Archive | February 13, 2008

Weirdness on Amazon

[cross-posted at Liberty & Power]

There’s a book of mine titled The Temptation of Ludwig Boltzmann that’s listed on Amazon, Google Books, and Worldcat.

Ludwig Boltzmann I know it’s a book because Worldcat says so. But it’s really an 11-page paper I wrote for a course in college back in 1983. (Google Books calls it “22 pages,” but that’s because they’re counting the blank back sides.) So how did it get listed in these various venues?

Initially I saw only the Amazon listing, and was mightily puzzled; but I eventually figured it out. (I would have figured it out sooner if I’d seen the Worldcat listing.) This paper (a fictional dramatisation of the implications of Boltzmann’s views on probability) was submitted by my professor (astrophysicist David Layzer) to an undergraduate essay contest called the James Bryant Conant Competition in Natural Science that year; it won, which I’m guessing caused a bound copy of it to be shelved in the Harvard library archives, which in turn caused it to be listed as a book in various databases. But it’s just an undergraduate paper, and it’s never been available for sale anywhere. Weird.

If I come across my copy (no doubt buried in a box somewhere) I’ll post the thing.

In vaguely related news, I also stumbled across the existence of an I Love Roderick Long t-shirt. I am not responsible for this and have no idea who is! Double weird.

Nothing’s the Matter With Anarchy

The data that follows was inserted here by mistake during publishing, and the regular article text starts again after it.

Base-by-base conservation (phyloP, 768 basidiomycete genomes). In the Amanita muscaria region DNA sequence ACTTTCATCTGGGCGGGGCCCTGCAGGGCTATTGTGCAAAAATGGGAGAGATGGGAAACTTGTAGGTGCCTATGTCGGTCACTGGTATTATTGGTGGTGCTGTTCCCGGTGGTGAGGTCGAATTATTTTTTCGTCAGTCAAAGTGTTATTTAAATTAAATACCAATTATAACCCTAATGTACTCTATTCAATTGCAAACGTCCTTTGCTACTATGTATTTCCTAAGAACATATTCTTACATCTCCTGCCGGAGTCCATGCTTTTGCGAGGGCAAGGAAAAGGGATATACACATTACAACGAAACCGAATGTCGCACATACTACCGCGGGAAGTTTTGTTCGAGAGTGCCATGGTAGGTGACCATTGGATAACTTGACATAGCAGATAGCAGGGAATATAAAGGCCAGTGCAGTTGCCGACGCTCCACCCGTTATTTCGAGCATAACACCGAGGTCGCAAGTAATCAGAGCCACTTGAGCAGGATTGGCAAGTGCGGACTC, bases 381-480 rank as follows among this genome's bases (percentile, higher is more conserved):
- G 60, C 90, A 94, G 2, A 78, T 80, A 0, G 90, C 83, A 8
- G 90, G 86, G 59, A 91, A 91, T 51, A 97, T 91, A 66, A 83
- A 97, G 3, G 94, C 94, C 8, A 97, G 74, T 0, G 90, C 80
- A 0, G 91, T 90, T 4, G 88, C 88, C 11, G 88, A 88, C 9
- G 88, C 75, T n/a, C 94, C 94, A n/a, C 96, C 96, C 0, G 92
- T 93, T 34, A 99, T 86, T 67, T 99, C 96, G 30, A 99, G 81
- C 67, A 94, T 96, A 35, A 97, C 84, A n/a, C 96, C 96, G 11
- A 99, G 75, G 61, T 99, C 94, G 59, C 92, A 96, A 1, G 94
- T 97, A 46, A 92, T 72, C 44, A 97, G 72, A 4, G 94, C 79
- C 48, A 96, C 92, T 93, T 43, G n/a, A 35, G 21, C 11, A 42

[cross-posted at Liberty & Power]

On Thursday through Saturday I and several of my colleagues will be attending SEASECS, an interdisciplinary conference on 18th-century thought. The paper I plan to present is titled “No Matter, No Master: Godwin’s Humean Anarchism.” Here’s an abstract:

William Godwin is often regarded as essentially a Berkeleyan in his metaphysics and a Rousseauvian in his social philosophy. I argue that in both areas the influence of David Hume is far more fundamental than is ordinarily recognised, and ultimately more decisive than that of Berkeley or Rousseau – though the relation is more one of Godwin’s creative repurposing of Hume’s ideas than of his passive receptivity to them.

William Godwin With regard to metaphysics, although immaterialism is a Berkeleyan rather than a Humean thesis, Godwin’s version of immaterialism is flatly incompatible with Berkeley’s, and in both its epistemological foundations and its role in our reflective life owes far more to Hume than to Berkeley.

With regard to social philosophy, while Hume might seem an unlikely precursor for Godwin’s socialist anarchism, in fact Godwin, in his Enquiry and other writings, takes precisely Humean arguments for the rule of law and prevailing institutions of property and turns them in the opposite direction; and inasmuch as Hume’s account of the role of public opinion in sustaining social order inadvertently provides Godwin with grounds for the present-day feasibility of anarchism (by contrast with Rousseau’s relegation of anarchism to an irretrievable golden age), it is actually Hume, not Rousseau, who proves the most useful source for Godwin’s political program.

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